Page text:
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In this haunting tale, Daphne du Maurier takes a fresh approach to time travel. A secret experimental concoction, once imbibed, allows you to return to the fourteenth century

In this haunting tale, Daphne du Maurier takes a fresh approach to time travel. A secret experimental concoction, once imbibed, allows you to return to the fourteenth century. There is only one catch: if you happen to touch anyone while traveling in the past you will be thrust instantaneously to the present.

Daphne du Maurier, Michele Roberts. But constrained by the times, instead she marries her cousin Thomas, a boat builder, and settles down to raise a family. Janet's loving spirit - the passionate yearning for adventure and for love - is passed down to her son, and through him to his children's children. As generations of the family struggle against hardship and loss, their intricately plotted history is set against the.

Comments: (6)
Dark_Sun
It all begins in Plyn, Cornwall, 1830. Janet Coombe is a free spirit. Sometimes she feels she should have been a boy. She loves boats and the sea, and dreams of being a traveler and adventurer. A perfect day for her entails running about the countryside with her skirt hiked up to her knees. But since she is born female, things are expected from her. So she marries her cousin Thomas, a boat builder, and gives him children and marital contentment. But as he becomes involved in his family business, Janet begins to wonder if this is all there is to life. She passes her spirited ways on to her son Joseph, and amid family drama, tragedies, changes and some suspense, it is Joseph's granddaughter Jennifer who, with her own free spirit, intends to mend everything and live the life that was once meant for Janet Coombe.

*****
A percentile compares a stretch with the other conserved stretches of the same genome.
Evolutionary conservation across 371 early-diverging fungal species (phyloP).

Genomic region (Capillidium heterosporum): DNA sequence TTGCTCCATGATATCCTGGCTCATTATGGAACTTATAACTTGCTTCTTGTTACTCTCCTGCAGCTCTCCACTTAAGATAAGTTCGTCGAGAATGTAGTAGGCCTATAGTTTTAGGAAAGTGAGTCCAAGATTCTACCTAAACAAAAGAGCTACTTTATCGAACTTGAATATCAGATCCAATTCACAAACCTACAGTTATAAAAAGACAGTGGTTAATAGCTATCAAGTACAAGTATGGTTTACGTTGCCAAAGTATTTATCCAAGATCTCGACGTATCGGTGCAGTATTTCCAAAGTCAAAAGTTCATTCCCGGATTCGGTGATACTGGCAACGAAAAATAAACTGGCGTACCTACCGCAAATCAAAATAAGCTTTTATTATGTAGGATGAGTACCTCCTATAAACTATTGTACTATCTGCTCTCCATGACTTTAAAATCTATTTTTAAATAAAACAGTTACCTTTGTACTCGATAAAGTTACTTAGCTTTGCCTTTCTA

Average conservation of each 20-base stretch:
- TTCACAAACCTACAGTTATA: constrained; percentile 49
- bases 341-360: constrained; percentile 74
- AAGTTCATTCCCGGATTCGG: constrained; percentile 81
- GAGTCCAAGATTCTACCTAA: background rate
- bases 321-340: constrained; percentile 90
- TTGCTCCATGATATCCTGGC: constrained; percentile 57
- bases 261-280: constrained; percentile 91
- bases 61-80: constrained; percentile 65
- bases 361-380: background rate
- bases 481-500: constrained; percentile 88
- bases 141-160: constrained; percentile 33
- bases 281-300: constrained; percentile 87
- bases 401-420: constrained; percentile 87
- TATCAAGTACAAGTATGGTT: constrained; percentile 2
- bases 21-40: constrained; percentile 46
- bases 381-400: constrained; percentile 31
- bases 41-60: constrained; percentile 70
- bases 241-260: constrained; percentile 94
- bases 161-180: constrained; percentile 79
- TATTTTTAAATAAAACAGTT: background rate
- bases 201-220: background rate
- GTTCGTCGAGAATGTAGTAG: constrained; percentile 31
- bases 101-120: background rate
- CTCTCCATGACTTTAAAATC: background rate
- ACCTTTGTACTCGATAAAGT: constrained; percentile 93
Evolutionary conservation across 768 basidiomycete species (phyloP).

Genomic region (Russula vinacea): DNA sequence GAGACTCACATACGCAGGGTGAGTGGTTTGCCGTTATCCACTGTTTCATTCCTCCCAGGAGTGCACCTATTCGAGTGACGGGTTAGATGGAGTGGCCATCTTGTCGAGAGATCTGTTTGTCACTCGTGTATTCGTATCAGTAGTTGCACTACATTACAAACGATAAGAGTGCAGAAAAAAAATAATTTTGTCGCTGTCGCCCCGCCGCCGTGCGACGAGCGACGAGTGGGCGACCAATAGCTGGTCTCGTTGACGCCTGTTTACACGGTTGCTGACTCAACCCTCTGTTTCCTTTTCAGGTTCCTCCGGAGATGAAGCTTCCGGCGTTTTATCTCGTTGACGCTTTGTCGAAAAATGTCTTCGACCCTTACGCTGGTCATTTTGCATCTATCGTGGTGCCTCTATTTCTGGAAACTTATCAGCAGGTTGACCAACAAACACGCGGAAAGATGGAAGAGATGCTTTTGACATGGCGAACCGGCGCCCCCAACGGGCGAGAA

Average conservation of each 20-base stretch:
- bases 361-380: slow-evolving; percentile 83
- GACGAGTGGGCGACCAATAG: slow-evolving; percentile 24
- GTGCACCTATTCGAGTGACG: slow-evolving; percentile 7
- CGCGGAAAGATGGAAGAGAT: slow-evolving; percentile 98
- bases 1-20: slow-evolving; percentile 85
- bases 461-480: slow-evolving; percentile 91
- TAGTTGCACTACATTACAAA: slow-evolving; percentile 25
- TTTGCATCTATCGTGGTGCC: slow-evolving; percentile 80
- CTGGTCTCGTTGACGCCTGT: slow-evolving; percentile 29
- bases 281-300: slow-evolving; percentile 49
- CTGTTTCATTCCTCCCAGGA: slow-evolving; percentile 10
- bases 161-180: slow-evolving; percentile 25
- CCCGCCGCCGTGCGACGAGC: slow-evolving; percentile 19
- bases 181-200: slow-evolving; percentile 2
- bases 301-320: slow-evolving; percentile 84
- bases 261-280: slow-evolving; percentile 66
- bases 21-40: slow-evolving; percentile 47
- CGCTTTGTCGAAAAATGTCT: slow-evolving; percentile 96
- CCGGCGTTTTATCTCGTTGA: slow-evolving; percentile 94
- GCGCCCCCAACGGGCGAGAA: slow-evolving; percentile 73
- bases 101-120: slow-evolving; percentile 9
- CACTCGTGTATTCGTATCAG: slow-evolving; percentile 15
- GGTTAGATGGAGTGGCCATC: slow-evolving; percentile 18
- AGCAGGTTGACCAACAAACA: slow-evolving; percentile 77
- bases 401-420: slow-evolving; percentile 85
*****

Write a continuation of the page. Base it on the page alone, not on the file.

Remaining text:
Janet Coombe seems to be the fictionalized version of Daphne du Maurier. In various autobiographies, Du Maurier often said that she wished she had been born a boy, that she'd always been a tomboy and that she lived her fantasies through her male narrators in various novels. This is her first novel, and probably her most autobiographical effort. The Loving Spirit has a wonderful beginning. It kept me turning the pages because the writing is lyrical and sublime, and it engaged me with little effort. It does get a bit tedious somewhere in the middle, and it took me a while to read it at that point. It does, however, pick up when Jennifer's story comes in. It is, in fact, the best part of the novel and I couldn't put it down. Daphne du Maurier is one of my favorite novelists. She wrote a little bit of everything, took risks that paid off. This is a wonderful look at her writing during its beginner state. I have to say this debut is better than most books written by today's experienced authors. And that speaks volumes about today's commercial fiction.
Clandratha
I was unaware that this was Du Maurier's first published novel, I always just thought she wrote the usual 4 or 5 you hear about. I thought this novel was beautiful and haunting. I hated for it to end.
Skunk Black
Lovely tale of a Cornish village by sea and the lives of the fisherman who fished there in the days gone bye.